This article was edited by the journal's Editor-Elect, Daniel S. Weiss.
Article first published online: 16 SEP 2010
Copyright © 2010 International Society for Traumatic Stress Studies
Journal of Traumatic Stress
Volume 23, Issue 5, pages 623–630, October 2010
How to Cite
Marshall-Berenz, E. C., Vujanovic, A. A., Bonn-Miller, M. O., Bernstein, A. and Zvolensky, M. J. (2010), Multimethod study of distress tolerance and PTSD symptom severity in a trauma-exposed community sample. J. Traum. Stress, 23: 623–630. doi: 10.1002/jts.20568
This research was supported by a National Institute on Mental Health National Research Service Award (1 F31 MH080453-01A1) awarded to Erin C. Marshall-Berenz. This research was also supported by a VA Clinical Science Research and Development (CSR&D) Career Development Award-2, awarded to Dr. Bonn-Miller and several grants (1 R01 DA027533-01; 1 R01 MH076629-01) awarded to Dr. Zvolensky. Dr. Bernstein recognizes the funding support from the Israeli Council for Higher Education Yigal Alon Fellowship and the European Union FP-7 Marie Curie Fellowship International Reintegration Grant. The views expressed here are the authors' and do not necessarily represent those of the Department of Veterans Affairs.
- Issue published online: 22 OCT 2010
- Article first published online: 16 SEP 2010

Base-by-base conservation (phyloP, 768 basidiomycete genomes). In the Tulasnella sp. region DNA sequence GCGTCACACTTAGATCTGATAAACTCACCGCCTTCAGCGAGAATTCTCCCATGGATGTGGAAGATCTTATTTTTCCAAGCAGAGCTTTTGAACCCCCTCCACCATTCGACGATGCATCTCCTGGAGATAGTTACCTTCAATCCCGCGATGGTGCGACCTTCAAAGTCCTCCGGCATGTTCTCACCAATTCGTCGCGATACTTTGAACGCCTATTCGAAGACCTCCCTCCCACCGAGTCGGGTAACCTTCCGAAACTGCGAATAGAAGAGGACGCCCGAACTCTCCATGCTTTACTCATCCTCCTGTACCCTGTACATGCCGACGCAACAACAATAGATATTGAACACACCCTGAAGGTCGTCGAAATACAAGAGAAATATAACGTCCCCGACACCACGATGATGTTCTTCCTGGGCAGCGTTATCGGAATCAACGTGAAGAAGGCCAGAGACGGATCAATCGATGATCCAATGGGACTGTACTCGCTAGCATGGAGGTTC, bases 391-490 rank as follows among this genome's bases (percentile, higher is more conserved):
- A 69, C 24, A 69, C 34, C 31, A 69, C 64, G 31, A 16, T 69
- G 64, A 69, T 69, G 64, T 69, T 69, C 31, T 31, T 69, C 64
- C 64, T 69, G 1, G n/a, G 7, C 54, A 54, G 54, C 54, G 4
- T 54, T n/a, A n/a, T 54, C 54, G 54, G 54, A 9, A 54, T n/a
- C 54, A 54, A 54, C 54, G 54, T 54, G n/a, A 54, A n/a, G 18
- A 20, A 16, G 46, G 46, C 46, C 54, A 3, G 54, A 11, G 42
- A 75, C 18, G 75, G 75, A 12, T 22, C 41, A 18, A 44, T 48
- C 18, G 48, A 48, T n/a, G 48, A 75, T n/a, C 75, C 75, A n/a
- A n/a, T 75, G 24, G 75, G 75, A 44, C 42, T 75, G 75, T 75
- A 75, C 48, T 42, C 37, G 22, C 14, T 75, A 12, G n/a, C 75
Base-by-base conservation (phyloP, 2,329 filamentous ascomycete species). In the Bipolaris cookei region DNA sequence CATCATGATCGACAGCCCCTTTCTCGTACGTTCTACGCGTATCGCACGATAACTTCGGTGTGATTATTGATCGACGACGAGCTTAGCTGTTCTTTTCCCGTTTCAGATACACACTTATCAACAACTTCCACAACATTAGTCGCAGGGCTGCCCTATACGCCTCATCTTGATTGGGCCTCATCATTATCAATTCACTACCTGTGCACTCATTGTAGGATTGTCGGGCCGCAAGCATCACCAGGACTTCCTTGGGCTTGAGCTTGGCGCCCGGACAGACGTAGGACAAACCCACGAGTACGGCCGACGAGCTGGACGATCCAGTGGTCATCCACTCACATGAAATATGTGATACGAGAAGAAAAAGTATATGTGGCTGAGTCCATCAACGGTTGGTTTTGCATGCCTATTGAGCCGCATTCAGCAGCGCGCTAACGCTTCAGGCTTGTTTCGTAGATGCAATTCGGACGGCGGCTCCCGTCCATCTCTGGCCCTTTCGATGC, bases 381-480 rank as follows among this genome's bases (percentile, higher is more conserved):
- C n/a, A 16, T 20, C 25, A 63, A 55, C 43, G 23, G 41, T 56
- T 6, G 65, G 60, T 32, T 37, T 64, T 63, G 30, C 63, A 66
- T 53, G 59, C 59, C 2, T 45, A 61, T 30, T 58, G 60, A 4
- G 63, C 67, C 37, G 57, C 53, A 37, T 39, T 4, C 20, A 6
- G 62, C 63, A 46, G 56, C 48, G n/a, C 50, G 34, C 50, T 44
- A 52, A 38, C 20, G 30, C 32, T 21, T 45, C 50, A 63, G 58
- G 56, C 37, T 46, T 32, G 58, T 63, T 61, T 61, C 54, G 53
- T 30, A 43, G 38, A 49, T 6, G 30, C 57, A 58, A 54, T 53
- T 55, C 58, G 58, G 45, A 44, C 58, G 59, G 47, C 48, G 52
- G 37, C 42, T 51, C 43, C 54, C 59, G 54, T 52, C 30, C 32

Despite initial evidence linking distress tolerance to posttraumatic stress disorder (PTSD) symptom severity, there is a need for the investigation of interrelations among multiple measures of distress tolerance and PTSD symptom severity. Therefore, the present study investigated concurrent relations among multiple measures of distress tolerance, as well as the relations between these measures and PTSD symptom severity, within a trauma-exposed community sample. The sample consisted of 81 trauma-exposed adults (63.1% women). Results indicated that Distress Tolerance Scale (Simons & Gaher, 2005) scores, but no other measures of distress tolerance were significantly related to PTSD symptom severity above and beyond the variance accounted for by number of traumas, trait-level neuroticism, and participant sex. Implications and future directions are discussed.